Follow all COVID-19 preventive measures without compromise, gov urges citizens in Northern Borders Region

Prince Faisal bin Khalid bin Sultan, governor of the Northern Borders Region, reviews efforts to prevent spread of the pandemic in the region. (SPA)
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Updated 26 March 2020

Follow all COVID-19 preventive measures without compromise, gov urges citizens in Northern Borders Region

ARAR: Prince Faisal bin Khalid bin Sultan, governor of the Northern Borders Region, met on Wednesday through video conferencing with the director-general of health affairs in the region, Abdullah bin Walman Al-Azmi.

During the meeting, Prince Faisal was briefed on the preventive and treatment efforts of the Northern Borders Health Affairs Directorate to fight the coronavirus disease (COVID-19) under all circumstances.

Prince Faisal was also briefed on the quantity and quality of the workforce, the readiness of medical, administrative and logistical staff, and rapid intervention for emergencies.

He highlighted that the emergence of lab results confirming two cases of COVID-19 in the city of Arar required applying an epidemiological investigation as per the highest scientific standards. He called for the urgent identification of everyone who had been in contact with the cases so that the Center for Disease Prevention and Control could collect samples to run the necessary tests.

He urged all citizens and residents to exercise caution and care, implement all preventive measures without compromise, contact health care services without delay if COVID-19 symptoms are suspected, and report any negligent suspected cases.

Prince Faisal stressed that social distancing is the most effective weapon to eliminate COVID-19, emphasizing his confidence in all citizens and residents to be responsible towards themselves, their families, their community, and the country.

The prince was also reassured during the video conference about the Health Affairs’ Command and Control Center, which is responsible for monitoring the 11 hospitals in the region and ensuring that firm measures are in place to reduce the spread of the virus and mitigate its effects.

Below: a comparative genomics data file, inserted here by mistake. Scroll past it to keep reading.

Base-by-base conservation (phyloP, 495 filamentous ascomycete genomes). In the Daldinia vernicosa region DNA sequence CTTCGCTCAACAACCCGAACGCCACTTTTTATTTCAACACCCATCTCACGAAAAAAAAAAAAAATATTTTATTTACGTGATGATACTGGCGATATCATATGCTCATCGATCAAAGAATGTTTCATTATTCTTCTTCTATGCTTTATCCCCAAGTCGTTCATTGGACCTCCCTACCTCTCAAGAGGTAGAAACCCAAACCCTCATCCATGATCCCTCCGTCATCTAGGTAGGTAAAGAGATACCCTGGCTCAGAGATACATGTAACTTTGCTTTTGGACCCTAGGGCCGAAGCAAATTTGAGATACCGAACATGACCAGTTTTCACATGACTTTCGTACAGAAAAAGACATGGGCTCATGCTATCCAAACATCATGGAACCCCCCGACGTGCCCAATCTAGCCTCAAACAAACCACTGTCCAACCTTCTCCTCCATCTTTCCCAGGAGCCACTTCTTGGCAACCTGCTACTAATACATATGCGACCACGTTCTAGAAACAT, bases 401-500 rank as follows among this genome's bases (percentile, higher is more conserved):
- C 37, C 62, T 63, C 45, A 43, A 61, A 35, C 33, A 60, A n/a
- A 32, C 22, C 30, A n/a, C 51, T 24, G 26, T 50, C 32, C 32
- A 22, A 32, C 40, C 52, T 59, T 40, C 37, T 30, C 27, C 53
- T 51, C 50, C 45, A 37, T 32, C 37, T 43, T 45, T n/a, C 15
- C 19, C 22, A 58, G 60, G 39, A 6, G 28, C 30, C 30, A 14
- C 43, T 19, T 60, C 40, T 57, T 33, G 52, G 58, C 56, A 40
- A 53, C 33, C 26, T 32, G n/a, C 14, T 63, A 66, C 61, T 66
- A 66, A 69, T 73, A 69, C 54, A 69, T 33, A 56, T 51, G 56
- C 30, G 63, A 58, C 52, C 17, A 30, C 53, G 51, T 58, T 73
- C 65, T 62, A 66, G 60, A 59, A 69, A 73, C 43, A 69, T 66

Prince Faisal praised the efforts of the health authorities in the region to contain the virus and reduce its impact.

 

 

 


The Hajjana: heritage of Saudi Arabia’s camel riding border patrol honored

Updated 30 October 2020

The Hajjana: heritage of Saudi Arabia’s camel riding border patrol honored

The Hajjana — fearless camel riders who patrolled the Kingdom’s borders — helped pave the way for the establishment of the modern Saudi state.
Their story goes back almost 90 years when a Hajjana border patrol was established during the reign of King Abdul Aziz in 1933.
After the Kingdom’s founder reclaimed Al-Ahsa, he ordered sea and land patrols to be carried out to tighten security in the region’s border areas.
Patrols were led by camel riders, so a military sector was formed at that time known as Hajjana. Its name was derived from their means of transport — camels.
Now, nine decades later, the Camel Club has established the Royal Hajjana to commemorate the group’s distinguished cultural heritage.
Since its creation in April, the Royal Hajjana has been preparing to take part in official reception ceremonies for King Salman and Crown Prince Mohammed bin Salman’s guests as well as national festivals sponsored by the king and crown prince.
It will also perform in Saudi heritage shows and represent the Kingdom in local and international camel festivals.
Hajjana officers became famous throughout the country after acquiring their name from the “hejin,” or camel. They protected the Kingdom’s residents from the south of the Empty Quarter to north of the Nafud Desert.
One of the founding king’s priorities was to provide security and protect the nation’s borders, so the Border Guard was among the first military sectors created.
The Coast Guard’s budget also included allocations for Hajjana officers, known as the Hajjana patrol commanders, whose role was part of the Frontier Corps.
Patrols continued to operate in southern regions until recently. However, the memory of the Hajjana remains fresh in the minds of the Kingdom’s border guards.